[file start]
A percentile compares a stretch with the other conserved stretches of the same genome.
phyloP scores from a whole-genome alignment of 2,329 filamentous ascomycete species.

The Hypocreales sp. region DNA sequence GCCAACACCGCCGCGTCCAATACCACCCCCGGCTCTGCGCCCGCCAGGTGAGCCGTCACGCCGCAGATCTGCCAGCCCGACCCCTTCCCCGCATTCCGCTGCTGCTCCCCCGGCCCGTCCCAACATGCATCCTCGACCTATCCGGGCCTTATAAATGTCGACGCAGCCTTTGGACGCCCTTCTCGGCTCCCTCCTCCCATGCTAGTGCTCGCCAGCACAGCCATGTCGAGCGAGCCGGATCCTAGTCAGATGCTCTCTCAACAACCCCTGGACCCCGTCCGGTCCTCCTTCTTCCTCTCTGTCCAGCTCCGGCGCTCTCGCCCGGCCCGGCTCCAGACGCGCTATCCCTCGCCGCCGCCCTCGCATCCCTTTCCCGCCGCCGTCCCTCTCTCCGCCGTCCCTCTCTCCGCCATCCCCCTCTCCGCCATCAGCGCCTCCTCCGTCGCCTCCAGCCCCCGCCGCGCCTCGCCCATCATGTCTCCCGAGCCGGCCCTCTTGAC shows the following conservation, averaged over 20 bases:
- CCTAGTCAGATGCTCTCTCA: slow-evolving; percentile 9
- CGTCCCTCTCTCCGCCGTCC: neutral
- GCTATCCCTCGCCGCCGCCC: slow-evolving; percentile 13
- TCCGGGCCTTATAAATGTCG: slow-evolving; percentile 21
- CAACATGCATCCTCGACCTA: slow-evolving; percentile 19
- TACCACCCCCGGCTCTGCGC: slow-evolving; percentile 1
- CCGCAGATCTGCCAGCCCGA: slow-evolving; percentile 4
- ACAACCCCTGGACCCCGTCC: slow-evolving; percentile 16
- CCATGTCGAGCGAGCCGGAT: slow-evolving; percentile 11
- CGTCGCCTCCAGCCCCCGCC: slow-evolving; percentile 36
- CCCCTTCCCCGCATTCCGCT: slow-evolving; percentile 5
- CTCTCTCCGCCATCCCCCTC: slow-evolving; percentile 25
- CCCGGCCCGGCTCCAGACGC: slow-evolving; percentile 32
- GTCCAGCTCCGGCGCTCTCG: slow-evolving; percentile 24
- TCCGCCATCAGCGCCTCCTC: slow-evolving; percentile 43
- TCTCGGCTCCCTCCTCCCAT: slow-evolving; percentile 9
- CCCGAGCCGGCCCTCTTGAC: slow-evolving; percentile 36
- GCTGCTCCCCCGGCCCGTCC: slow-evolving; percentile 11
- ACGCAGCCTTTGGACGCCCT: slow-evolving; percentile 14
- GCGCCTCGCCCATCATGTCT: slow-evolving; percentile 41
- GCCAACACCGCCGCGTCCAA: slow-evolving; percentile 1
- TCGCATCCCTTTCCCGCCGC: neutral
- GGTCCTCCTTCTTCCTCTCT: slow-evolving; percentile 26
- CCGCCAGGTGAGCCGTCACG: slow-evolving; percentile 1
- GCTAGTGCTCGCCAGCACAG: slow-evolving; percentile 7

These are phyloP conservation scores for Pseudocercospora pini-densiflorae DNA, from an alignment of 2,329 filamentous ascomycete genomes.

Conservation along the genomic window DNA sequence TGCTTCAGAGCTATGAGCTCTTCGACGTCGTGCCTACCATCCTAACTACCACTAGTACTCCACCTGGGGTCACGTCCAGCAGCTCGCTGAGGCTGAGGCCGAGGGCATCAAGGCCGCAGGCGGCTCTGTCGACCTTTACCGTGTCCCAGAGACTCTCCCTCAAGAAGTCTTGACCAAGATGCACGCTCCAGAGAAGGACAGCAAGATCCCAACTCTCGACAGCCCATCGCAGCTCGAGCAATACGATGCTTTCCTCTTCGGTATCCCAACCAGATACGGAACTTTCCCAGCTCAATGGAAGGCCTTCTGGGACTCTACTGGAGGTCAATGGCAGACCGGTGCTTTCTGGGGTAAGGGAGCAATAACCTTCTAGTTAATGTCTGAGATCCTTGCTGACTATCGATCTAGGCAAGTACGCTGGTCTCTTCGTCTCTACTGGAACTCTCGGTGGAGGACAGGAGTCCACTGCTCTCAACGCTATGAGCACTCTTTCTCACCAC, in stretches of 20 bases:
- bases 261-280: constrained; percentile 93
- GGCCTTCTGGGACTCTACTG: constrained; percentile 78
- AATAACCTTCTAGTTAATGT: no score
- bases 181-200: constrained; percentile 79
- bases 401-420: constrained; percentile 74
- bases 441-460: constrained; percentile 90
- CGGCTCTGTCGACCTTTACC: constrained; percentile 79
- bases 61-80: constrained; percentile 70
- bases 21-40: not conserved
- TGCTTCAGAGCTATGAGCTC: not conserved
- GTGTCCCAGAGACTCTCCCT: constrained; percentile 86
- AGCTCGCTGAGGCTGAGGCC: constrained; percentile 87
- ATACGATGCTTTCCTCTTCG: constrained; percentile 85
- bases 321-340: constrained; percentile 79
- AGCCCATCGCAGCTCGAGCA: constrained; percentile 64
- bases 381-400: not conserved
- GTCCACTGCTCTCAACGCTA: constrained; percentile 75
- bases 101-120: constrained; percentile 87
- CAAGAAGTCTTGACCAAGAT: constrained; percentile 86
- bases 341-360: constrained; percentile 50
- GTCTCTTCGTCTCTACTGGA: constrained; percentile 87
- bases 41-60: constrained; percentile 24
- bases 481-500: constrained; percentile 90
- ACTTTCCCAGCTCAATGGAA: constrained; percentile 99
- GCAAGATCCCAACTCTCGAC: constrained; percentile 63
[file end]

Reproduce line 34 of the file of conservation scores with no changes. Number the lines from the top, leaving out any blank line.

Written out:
- bases 181-200: constrained; percentile 79